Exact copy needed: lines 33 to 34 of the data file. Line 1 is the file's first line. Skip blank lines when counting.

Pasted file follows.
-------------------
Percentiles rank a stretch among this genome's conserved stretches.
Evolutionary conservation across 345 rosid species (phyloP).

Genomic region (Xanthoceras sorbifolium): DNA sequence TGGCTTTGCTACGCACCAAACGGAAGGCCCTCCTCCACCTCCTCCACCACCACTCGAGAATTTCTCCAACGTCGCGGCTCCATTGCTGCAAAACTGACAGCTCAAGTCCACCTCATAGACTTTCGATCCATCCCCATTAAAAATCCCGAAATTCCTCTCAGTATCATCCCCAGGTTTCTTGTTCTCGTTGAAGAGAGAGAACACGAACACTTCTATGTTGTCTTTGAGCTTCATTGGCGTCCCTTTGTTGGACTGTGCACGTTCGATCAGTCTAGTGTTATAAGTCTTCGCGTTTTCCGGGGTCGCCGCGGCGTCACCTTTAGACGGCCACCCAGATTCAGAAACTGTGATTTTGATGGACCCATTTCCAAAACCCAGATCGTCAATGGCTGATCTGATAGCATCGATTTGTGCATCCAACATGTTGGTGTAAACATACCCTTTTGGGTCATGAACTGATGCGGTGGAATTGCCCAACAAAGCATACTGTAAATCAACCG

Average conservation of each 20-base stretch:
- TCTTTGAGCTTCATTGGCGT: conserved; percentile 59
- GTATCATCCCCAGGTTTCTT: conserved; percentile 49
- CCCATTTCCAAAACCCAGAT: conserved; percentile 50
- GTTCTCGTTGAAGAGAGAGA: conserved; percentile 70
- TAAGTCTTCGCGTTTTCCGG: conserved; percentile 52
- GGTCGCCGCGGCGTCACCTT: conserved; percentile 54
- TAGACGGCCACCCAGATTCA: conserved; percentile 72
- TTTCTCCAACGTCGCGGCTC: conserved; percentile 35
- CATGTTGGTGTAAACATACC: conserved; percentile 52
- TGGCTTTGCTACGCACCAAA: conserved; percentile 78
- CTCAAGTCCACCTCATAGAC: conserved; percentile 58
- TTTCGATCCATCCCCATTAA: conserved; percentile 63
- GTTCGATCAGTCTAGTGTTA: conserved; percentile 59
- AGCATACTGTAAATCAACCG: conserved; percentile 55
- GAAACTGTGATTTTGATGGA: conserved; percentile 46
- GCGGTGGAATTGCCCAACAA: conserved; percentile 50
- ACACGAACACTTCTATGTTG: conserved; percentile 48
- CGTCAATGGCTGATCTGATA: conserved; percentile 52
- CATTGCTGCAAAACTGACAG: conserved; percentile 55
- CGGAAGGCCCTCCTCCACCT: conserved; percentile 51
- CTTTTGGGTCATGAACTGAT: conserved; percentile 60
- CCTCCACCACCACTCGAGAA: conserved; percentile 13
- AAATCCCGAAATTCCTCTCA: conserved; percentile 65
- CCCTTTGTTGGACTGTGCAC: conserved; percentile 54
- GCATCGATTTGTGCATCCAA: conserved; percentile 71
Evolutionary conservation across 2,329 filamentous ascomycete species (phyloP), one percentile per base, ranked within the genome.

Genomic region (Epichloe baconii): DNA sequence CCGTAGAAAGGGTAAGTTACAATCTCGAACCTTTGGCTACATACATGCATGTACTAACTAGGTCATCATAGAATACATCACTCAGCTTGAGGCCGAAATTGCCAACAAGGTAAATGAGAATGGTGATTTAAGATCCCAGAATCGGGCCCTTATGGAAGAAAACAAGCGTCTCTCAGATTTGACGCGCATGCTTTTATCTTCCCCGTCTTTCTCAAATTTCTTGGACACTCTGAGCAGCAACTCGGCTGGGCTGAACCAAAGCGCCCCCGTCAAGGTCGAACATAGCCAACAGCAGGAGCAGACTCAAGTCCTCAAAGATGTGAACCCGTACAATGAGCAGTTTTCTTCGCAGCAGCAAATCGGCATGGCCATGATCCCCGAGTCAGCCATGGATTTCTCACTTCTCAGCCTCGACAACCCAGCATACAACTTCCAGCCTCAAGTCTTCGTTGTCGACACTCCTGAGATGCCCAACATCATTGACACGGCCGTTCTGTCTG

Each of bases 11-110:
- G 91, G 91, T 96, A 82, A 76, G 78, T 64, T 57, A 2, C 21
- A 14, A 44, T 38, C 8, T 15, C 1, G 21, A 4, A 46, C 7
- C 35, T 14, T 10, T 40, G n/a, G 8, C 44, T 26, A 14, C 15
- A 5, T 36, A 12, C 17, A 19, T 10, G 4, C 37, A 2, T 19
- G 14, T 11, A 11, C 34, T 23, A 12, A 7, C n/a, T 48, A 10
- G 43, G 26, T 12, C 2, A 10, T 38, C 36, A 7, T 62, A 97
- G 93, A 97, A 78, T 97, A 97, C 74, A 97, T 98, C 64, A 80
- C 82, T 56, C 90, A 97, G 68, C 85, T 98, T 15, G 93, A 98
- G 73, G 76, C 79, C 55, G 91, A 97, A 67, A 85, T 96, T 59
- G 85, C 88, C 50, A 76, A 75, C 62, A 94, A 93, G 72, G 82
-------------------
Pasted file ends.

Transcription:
- G 91, G 91, T 96, A 82, A 76, G 78, T 64, T 57, A 2, C 21
- A 14, A 44, T 38, C 8, T 15, C 1, G 21, A 4, A 46, C 7